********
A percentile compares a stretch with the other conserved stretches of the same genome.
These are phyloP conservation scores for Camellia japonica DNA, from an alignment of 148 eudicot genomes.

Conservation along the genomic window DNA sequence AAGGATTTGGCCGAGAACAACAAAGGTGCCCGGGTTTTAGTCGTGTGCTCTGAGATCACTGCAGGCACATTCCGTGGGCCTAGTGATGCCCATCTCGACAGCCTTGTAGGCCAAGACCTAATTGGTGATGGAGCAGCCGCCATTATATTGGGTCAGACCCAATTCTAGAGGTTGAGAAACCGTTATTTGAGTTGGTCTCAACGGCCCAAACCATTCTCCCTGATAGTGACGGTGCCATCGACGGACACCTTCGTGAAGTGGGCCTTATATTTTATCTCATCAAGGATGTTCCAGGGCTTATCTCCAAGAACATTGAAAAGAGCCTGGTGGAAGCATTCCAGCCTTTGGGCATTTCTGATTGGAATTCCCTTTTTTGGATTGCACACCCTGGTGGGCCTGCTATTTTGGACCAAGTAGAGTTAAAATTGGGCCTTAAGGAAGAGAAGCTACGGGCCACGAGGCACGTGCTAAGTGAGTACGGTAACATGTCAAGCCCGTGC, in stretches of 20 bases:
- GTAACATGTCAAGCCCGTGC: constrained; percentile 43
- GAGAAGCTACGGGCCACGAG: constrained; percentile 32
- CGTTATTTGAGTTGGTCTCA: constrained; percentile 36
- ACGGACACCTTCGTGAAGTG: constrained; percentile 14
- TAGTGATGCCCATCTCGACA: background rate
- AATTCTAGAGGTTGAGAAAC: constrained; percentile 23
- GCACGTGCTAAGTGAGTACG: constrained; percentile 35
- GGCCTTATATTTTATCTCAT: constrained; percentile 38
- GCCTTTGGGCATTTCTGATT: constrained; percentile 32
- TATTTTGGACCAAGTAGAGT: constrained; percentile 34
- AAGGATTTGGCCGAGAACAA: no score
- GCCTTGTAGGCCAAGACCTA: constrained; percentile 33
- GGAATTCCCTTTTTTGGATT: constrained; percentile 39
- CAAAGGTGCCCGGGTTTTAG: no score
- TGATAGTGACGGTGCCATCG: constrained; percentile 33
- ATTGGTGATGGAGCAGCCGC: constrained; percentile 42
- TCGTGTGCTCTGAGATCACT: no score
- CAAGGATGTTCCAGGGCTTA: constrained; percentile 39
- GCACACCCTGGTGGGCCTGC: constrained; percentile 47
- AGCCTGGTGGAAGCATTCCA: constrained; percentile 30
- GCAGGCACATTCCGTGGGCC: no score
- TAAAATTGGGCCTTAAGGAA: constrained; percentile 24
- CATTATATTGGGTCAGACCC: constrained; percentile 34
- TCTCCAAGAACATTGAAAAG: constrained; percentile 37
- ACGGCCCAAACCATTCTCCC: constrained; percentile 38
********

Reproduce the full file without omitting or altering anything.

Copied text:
A percentile compares a stretch with the other conserved stretches of the same genome.
These are phyloP conservation scores for Camellia japonica DNA, from an alignment of 148 eudicot genomes.

Conservation along the genomic window DNA sequence AAGGATTTGGCCGAGAACAACAAAGGTGCCCGGGTTTTAGTCGTGTGCTCTGAGATCACTGCAGGCACATTCCGTGGGCCTAGTGATGCCCATCTCGACAGCCTTGTAGGCCAAGACCTAATTGGTGATGGAGCAGCCGCCATTATATTGGGTCAGACCCAATTCTAGAGGTTGAGAAACCGTTATTTGAGTTGGTCTCAACGGCCCAAACCATTCTCCCTGATAGTGACGGTGCCATCGACGGACACCTTCGTGAAGTGGGCCTTATATTTTATCTCATCAAGGATGTTCCAGGGCTTATCTCCAAGAACATTGAAAAGAGCCTGGTGGAAGCATTCCAGCCTTTGGGCATTTCTGATTGGAATTCCCTTTTTTGGATTGCACACCCTGGTGGGCCTGCTATTTTGGACCAAGTAGAGTTAAAATTGGGCCTTAAGGAAGAGAAGCTACGGGCCACGAGGCACGTGCTAAGTGAGTACGGTAACATGTCAAGCCCGTGC, in stretches of 20 bases:
- GTAACATGTCAAGCCCGTGC: constrained; percentile 43
- GAGAAGCTACGGGCCACGAG: constrained; percentile 32
- CGTTATTTGAGTTGGTCTCA: constrained; percentile 36
- ACGGACACCTTCGTGAAGTG: constrained; percentile 14
- TAGTGATGCCCATCTCGACA: background rate
- AATTCTAGAGGTTGAGAAAC: constrained; percentile 23
- GCACGTGCTAAGTGAGTACG: constrained; percentile 35
- GGCCTTATATTTTATCTCAT: constrained; percentile 38
- GCCTTTGGGCATTTCTGATT: constrained; percentile 32
- TATTTTGGACCAAGTAGAGT: constrained; percentile 34
- AAGGATTTGGCCGAGAACAA: no score
- GCCTTGTAGGCCAAGACCTA: constrained; percentile 33
- GGAATTCCCTTTTTTGGATT: constrained; percentile 39
- CAAAGGTGCCCGGGTTTTAG: no score
- TGATAGTGACGGTGCCATCG: constrained; percentile 33
- ATTGGTGATGGAGCAGCCGC: constrained; percentile 42
- TCGTGTGCTCTGAGATCACT: no score
- CAAGGATGTTCCAGGGCTTA: constrained; percentile 39
- GCACACCCTGGTGGGCCTGC: constrained; percentile 47
- AGCCTGGTGGAAGCATTCCA: constrained; percentile 30
- GCAGGCACATTCCGTGGGCC: no score
- TAAAATTGGGCCTTAAGGAA: constrained; percentile 24
- CATTATATTGGGTCAGACCC: constrained; percentile 34
- TCTCCAAGAACATTGAAAAG: constrained; percentile 37
- ACGGCCCAAACCATTCTCCC: constrained; percentile 38